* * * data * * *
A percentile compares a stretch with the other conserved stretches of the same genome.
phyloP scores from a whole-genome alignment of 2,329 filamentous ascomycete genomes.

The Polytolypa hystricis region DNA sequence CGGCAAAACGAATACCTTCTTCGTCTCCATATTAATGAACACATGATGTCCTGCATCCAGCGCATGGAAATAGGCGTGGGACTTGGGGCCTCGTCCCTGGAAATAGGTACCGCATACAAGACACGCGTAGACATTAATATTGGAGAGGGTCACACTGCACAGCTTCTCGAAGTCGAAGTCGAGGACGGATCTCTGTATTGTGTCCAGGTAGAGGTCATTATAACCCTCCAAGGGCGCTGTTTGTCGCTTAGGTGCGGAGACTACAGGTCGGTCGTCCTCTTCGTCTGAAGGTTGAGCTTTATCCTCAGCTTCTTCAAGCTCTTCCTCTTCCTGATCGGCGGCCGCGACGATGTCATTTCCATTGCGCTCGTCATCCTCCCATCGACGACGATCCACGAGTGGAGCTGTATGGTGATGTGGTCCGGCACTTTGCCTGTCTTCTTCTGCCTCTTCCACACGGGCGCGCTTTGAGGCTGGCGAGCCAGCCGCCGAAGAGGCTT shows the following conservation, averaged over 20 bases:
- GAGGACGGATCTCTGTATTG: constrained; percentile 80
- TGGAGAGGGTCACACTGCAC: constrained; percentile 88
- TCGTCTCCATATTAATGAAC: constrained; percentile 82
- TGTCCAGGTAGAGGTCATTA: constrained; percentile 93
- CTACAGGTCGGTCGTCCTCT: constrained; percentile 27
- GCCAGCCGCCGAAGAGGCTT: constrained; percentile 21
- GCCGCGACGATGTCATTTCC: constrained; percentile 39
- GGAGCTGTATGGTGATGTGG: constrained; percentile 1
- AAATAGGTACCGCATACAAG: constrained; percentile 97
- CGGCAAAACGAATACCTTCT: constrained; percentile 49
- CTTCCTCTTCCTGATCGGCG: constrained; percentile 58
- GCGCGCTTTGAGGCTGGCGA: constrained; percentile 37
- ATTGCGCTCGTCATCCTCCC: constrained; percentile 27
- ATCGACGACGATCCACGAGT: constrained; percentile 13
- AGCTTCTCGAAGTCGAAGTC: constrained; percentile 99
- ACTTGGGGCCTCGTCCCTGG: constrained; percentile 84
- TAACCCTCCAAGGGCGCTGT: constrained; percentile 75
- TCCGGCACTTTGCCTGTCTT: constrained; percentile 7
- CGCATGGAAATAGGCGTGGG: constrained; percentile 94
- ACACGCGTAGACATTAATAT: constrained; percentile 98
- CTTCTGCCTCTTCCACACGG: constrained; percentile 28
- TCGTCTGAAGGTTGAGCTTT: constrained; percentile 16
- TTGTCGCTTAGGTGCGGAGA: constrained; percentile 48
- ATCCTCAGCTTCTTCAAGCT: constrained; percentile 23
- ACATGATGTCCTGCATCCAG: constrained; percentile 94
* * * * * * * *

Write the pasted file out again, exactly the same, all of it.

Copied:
A percentile compares a stretch with the other conserved stretches of the same genome.
phyloP scores from a whole-genome alignment of 2,329 filamentous ascomycete genomes.

The Polytolypa hystricis region DNA sequence CGGCAAAACGAATACCTTCTTCGTCTCCATATTAATGAACACATGATGTCCTGCATCCAGCGCATGGAAATAGGCGTGGGACTTGGGGCCTCGTCCCTGGAAATAGGTACCGCATACAAGACACGCGTAGACATTAATATTGGAGAGGGTCACACTGCACAGCTTCTCGAAGTCGAAGTCGAGGACGGATCTCTGTATTGTGTCCAGGTAGAGGTCATTATAACCCTCCAAGGGCGCTGTTTGTCGCTTAGGTGCGGAGACTACAGGTCGGTCGTCCTCTTCGTCTGAAGGTTGAGCTTTATCCTCAGCTTCTTCAAGCTCTTCCTCTTCCTGATCGGCGGCCGCGACGATGTCATTTCCATTGCGCTCGTCATCCTCCCATCGACGACGATCCACGAGTGGAGCTGTATGGTGATGTGGTCCGGCACTTTGCCTGTCTTCTTCTGCCTCTTCCACACGGGCGCGCTTTGAGGCTGGCGAGCCAGCCGCCGAAGAGGCTT shows the following conservation, averaged over 20 bases:
- GAGGACGGATCTCTGTATTG: constrained; percentile 80
- TGGAGAGGGTCACACTGCAC: constrained; percentile 88
- TCGTCTCCATATTAATGAAC: constrained; percentile 82
- TGTCCAGGTAGAGGTCATTA: constrained; percentile 93
- CTACAGGTCGGTCGTCCTCT: constrained; percentile 27
- GCCAGCCGCCGAAGAGGCTT: constrained; percentile 21
- GCCGCGACGATGTCATTTCC: constrained; percentile 39
- GGAGCTGTATGGTGATGTGG: constrained; percentile 1
- AAATAGGTACCGCATACAAG: constrained; percentile 97
- CGGCAAAACGAATACCTTCT: constrained; percentile 49
- CTTCCTCTTCCTGATCGGCG: constrained; percentile 58
- GCGCGCTTTGAGGCTGGCGA: constrained; percentile 37
- ATTGCGCTCGTCATCCTCCC: constrained; percentile 27
- ATCGACGACGATCCACGAGT: constrained; percentile 13
- AGCTTCTCGAAGTCGAAGTC: constrained; percentile 99
- ACTTGGGGCCTCGTCCCTGG: constrained; percentile 84
- TAACCCTCCAAGGGCGCTGT: constrained; percentile 75
- TCCGGCACTTTGCCTGTCTT: constrained; percentile 7
- CGCATGGAAATAGGCGTGGG: constrained; percentile 94
- ACACGCGTAGACATTAATAT: constrained; percentile 98
- CTTCTGCCTCTTCCACACGG: constrained; percentile 28
- TCGTCTGAAGGTTGAGCTTT: constrained; percentile 16
- TTGTCGCTTAGGTGCGGAGA: constrained; percentile 48
- ATCCTCAGCTTCTTCAAGCT: constrained; percentile 23
- ACATGATGTCCTGCATCCAG: constrained; percentile 94